[Baldor]() has extended its range of three-phase AC motor drives compatible with the Ethernet-compatible Powerlink protocol, adding three higher power versions rated for continuous outputs from 21.5 to 33.5A. The new drives extend the significant system building advantages of Powerlink to a much wider range of continuous and heavy-duty applications, including printing, papermaking, converting, textiles, plastics and steel production.
Called MotiFlex e100, the three-phase AC drive range now offers eight choices of power output from 1.5 to 33.5A. For many of the applications targeted by this product release, the higher power versions will provide the means to bring large AC induction motors into the Ethernet Powerlink control network, such as those used on the main axes of web processes.
"Baldor now has the broadest range of Powerlink compatible single- and three phase drives in the industry, giving a majority of industrial system builders the platform to redesign their machinery," says Baldor’s David Greensmith. "Powerlink offers a very versatile control platform that can improve performance substantially, while simultaneously simplifying the control architecture and reducing costs."
In addition to introducing the flexibility of high-speed Ethernet and TCP/IP connectivity into the higher power machine building sector, the drives’ high degree of modularity, combined with novel design features, provides users with significant potential for saving costs.
MotiFlex e100 drives can be used in both centralized control and distributed ‘intelligent drive’ scenarios for example, in both cases with substantial savings in the electrical power components typically required.
Compatibility with the Ethernet Powerlink protocol introduces great flexibility into electrical system building. Each drive features an Ethernet hub enabling systems to be built using a simple daisy-chain connection scheme. The high-speed and deterministic Ethernet Powerlink network, operating at 100 Mbits/sec, cuts cabling substantially, and can greatly reduce the costs of building large multi-axis systems. For example, a single Baldor Ethernet Powerlink machine controller can manage systems up to 16 interpolated axes.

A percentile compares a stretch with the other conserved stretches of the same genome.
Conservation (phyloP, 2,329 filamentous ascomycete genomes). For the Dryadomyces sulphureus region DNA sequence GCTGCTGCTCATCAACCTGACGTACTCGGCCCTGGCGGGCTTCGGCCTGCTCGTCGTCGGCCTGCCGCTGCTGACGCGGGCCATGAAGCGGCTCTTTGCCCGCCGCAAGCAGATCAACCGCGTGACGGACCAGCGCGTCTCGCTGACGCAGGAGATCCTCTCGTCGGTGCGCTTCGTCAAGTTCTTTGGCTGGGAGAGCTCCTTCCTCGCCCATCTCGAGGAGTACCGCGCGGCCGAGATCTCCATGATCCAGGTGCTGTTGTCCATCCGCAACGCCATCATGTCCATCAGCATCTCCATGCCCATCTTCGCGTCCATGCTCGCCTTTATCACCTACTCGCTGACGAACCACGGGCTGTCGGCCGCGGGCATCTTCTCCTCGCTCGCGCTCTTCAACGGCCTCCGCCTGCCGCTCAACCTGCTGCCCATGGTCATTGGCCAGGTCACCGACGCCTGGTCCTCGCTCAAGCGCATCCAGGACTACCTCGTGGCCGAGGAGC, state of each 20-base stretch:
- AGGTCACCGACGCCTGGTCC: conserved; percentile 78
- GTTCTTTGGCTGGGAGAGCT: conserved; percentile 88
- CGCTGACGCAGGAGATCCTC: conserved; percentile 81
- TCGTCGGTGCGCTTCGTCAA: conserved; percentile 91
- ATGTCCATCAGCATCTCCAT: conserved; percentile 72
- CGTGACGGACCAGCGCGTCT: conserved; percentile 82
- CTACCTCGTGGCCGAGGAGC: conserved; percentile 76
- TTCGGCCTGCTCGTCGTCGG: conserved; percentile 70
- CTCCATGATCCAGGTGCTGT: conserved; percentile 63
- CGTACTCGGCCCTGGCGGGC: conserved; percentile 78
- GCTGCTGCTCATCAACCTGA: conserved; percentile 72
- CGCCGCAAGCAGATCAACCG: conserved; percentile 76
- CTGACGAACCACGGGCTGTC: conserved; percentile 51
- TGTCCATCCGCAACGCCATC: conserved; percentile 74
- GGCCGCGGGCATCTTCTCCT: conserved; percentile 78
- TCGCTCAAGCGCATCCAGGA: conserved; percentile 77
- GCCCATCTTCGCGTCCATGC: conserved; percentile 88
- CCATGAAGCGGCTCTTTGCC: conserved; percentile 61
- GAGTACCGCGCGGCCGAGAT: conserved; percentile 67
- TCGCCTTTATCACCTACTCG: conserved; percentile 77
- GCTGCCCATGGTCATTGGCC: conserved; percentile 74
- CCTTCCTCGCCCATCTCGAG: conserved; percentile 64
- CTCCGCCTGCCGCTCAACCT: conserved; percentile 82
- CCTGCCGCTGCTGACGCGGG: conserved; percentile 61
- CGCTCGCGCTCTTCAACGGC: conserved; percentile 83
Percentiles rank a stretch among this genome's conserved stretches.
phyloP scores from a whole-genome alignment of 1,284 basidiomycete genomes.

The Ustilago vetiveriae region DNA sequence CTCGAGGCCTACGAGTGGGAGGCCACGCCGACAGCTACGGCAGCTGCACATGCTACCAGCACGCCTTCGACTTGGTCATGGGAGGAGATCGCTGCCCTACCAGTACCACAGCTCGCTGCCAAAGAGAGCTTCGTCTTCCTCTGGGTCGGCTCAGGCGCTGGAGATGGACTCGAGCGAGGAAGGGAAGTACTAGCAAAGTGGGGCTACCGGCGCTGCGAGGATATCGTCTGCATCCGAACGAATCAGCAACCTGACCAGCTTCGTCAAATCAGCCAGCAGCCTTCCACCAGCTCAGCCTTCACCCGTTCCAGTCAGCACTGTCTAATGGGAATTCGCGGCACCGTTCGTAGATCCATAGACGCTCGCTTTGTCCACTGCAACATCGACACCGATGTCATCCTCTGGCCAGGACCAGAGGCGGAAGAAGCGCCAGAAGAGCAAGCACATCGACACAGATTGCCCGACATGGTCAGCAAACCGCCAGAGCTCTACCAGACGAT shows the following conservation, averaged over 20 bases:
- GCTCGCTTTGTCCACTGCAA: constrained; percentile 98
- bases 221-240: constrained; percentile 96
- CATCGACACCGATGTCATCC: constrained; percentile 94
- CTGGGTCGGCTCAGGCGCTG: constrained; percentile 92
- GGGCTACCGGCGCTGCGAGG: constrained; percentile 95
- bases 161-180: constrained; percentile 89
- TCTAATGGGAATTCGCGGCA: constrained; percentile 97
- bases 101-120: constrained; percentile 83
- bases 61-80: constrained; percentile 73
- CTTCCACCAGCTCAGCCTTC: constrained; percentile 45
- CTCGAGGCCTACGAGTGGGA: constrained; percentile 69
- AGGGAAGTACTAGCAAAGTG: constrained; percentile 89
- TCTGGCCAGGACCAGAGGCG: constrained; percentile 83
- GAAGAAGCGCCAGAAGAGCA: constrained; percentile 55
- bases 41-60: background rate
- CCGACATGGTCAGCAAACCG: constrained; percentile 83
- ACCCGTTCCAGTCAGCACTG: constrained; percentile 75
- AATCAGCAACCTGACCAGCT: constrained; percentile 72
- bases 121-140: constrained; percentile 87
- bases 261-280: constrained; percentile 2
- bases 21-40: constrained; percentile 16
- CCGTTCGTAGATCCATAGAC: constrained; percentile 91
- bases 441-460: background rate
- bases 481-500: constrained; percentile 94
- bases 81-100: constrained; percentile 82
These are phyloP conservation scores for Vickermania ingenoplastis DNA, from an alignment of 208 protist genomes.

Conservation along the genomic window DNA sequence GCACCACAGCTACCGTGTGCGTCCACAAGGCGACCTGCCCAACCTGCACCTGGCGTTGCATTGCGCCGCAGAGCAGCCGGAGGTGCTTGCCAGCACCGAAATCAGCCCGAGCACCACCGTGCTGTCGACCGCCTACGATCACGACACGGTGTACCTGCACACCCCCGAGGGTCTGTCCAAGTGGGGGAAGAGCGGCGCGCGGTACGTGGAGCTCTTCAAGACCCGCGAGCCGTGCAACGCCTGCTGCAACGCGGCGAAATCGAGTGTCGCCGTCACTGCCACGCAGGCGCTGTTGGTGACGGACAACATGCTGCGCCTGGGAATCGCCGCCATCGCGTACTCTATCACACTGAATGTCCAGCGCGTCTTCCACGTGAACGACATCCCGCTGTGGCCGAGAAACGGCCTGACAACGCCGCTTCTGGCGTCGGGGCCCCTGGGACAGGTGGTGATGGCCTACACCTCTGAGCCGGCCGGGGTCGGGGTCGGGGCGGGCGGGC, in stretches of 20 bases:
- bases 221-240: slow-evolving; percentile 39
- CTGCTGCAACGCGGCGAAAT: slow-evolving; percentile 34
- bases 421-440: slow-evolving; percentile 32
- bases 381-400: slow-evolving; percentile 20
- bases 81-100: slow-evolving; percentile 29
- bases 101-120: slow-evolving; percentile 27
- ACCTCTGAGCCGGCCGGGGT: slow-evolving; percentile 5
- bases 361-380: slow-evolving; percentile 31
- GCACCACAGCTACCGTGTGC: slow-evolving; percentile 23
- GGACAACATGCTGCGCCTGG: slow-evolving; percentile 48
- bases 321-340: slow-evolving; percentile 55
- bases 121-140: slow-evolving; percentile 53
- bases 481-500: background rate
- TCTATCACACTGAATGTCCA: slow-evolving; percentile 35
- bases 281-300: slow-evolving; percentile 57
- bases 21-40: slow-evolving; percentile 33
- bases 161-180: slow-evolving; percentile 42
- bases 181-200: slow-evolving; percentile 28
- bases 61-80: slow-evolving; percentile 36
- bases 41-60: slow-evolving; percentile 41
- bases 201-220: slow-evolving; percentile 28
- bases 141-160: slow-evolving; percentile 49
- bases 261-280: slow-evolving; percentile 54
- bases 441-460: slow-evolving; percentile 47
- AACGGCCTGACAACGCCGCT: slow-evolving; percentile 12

In terms of core performance as an AC drive, a Baldor development team has been working for over three years on MotiFlex. The resulting design incorporates a large range of features that serve to liberate high power machinery builders to make savings and improve machine performance.
Each MotiFlex drive can operate independently, or as part of a shared DC bus system. When operating in a shared DC bus system, power regenerated back into any drive during the deceleration phase of an axis may be utilized by the other axes, saving energy costs. As each drive has a local capacitor bank, an external braking resistor is often not required – because the total capacitance of the system may be sufficient to store the energy without reaching the over-voltage limit.
Unlike traditional shared DC bus systems, Motiflex drive systems do not require a separate power supply unit. Instead, the AC-DC converter stage in each drive is capable of supplying power not only to itself, but also to a drive or combination of drives of the same total rating. For many multi-axis applications, this will often mean that the highest-rated drive will be able to power the rest of the system.
For many multi-axis systems, this approach almost invariably results in the need for fewer electrical components, and simpler system building, as only one set of contactors, fuses or MCBs, terminal blocks, and one EMC filter is needed for the whole system. Alternative approaches on the market today can require the same AC components for each drive, or the addition of separate power supplies and capacitor banks with fixed ratings that often mean they may be oversized for the application in question.